raster-engraving-vector-engraving

Raster engraving vs. vector engraving – What is the difference?

What do the terms “raster engraving” and “vector engraving” mean?

Basically, there are two different modes in laser processing: Raster engraving and vector engraving / vector cutting. These differ in the movement of the axles, and in the parameters used.


Raster engraving

Raster engraving is the standard process for engraving. This process is known from inkjet printers, where a file is printed line by line.

How does this work with a laser?

The file to be printed is a bitmap, i.e. made up of pixels. The image to be engraved, represented as a plane, is engraved by the laser machine line by line, point by point. The process is similar to a regular printer, but instead of ink being applied, during raster engraving material is removed layer by layer. This is done bidirectionally, i.e. engraving is done in alternating fashion in both directions.

Due to the line-by-line processing in raster engraving, in this process the speeds of the two axles are very different: High on the x axle, i.e. the axle to which the laser head is attached, and lower by comparison on the y axle.
In raster engraving, the PPI parameter (PPI = pulses per inch) to be selected in the Trotec JobControl® laser software is important, because it controls the density of the laser points. Read more about the parameter definition.

Vector engraving / vector cutting

Vector engraving is often referred to as “scoring”. The file to be printed is a graphic that consits of vectors (lines and curves of a geometry), marked as hairlines in the graphics. Therefore, during the handover from the graphics program to the JobControl® laser software the outline is identified as vectors. Vector by vector is traced by the laser and thus engraved.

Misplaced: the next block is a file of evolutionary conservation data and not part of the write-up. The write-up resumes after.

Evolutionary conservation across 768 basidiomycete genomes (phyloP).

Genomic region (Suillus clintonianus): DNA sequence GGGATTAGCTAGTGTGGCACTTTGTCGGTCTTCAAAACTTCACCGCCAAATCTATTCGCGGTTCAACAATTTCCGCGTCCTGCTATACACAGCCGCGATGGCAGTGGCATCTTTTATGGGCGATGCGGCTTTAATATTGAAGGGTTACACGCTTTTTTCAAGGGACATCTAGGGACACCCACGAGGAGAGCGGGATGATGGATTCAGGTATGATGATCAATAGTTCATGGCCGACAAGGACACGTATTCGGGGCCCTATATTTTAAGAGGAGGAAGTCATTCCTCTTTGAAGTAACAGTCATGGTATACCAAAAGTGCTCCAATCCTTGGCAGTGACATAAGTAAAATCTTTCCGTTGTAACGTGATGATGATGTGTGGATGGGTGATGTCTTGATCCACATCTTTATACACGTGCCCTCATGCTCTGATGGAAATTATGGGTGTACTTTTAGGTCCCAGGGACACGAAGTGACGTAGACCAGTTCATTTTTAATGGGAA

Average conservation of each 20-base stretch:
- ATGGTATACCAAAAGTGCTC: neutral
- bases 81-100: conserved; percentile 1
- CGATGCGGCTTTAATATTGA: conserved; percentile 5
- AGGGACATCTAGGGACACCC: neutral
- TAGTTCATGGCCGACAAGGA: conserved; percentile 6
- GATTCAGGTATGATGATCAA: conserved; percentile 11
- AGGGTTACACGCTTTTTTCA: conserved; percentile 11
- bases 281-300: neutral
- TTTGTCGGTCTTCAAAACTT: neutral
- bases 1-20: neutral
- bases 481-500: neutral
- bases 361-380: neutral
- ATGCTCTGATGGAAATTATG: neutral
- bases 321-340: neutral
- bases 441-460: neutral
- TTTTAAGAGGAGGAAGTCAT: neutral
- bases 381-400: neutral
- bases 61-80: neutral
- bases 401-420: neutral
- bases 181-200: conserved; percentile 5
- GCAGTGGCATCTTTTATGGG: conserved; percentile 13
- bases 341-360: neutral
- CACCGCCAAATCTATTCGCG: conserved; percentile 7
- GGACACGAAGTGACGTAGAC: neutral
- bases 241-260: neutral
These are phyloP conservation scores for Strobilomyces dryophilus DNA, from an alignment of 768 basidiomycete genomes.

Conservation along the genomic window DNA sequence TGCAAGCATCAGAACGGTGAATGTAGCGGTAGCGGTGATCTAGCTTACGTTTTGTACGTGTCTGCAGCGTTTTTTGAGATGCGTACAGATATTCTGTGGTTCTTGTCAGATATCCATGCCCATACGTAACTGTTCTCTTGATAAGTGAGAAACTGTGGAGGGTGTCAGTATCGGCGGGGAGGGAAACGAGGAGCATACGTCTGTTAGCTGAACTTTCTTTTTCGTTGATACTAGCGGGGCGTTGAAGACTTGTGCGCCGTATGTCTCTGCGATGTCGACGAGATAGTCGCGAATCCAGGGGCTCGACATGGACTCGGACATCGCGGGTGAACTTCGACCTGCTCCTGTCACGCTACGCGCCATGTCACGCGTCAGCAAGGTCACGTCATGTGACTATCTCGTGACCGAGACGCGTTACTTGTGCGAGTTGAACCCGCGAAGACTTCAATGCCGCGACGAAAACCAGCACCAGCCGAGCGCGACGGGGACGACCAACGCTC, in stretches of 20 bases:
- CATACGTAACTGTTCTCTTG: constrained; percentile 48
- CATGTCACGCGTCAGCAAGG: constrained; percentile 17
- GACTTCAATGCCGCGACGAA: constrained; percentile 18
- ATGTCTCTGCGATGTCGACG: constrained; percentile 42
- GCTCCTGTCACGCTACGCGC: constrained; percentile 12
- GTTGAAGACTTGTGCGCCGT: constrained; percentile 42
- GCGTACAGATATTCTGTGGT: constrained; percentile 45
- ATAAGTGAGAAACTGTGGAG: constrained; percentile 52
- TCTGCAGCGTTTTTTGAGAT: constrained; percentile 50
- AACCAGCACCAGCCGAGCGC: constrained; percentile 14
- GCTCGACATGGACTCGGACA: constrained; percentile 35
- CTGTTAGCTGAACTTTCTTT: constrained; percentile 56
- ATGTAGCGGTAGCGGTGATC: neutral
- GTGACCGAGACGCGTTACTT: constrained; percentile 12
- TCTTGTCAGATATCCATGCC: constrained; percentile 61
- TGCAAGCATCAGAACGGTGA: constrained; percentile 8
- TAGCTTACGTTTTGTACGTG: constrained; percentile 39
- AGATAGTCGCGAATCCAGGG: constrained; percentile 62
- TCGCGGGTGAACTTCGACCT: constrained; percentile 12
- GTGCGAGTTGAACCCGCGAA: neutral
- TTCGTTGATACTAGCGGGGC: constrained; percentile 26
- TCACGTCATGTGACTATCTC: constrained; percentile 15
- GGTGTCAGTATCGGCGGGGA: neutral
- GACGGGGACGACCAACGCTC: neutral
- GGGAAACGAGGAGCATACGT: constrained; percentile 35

In vector engraving, the axles move simultaneously, but more slowly than in raster engraving.

The process itself is the same as in laser cutting; the difference is the selected power setting. If a low power setting is chosen, the line is “scored” as engraving; higher power produces a vector cut.

See here for more on the quick determination of optimal laser parameters.

When to use raster engraving, and when vector engraving?

For large-area applications such as filled letters, images, stamps or wood engraving, raster engraving is the appropriate method since it reads pixels.
However, if only thin lines are to be engraved, vector engraving is advantageous and will most likely be faster. In the cutting process, solely vector is used.